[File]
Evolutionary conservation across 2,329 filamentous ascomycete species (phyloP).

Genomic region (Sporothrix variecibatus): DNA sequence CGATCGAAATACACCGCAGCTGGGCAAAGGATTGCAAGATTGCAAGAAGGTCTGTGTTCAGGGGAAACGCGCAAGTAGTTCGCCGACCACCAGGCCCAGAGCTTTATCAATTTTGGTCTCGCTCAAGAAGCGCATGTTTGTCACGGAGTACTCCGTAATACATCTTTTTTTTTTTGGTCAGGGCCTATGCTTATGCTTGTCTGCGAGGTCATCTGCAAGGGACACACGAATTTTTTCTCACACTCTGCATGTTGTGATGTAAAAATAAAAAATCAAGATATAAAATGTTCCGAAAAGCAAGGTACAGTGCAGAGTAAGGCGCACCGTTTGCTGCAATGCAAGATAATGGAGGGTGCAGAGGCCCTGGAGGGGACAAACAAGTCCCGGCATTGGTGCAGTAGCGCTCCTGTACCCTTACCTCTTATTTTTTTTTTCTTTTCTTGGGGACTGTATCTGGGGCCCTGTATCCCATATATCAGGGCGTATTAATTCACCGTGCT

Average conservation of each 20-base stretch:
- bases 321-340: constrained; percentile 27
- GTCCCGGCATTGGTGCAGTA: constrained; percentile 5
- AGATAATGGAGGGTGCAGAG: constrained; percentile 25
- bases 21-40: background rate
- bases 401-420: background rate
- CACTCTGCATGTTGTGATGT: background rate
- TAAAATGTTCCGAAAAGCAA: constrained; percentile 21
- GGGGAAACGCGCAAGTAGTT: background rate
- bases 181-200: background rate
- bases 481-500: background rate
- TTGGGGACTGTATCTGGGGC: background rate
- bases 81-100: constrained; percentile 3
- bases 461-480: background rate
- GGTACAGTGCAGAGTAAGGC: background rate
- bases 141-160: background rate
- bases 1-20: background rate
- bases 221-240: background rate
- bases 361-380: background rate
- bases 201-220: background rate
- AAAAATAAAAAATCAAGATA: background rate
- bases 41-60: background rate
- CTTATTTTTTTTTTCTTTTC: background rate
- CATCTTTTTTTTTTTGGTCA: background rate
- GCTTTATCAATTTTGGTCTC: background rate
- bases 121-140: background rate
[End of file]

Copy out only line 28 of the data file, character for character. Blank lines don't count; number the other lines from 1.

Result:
- bases 121-140: background rate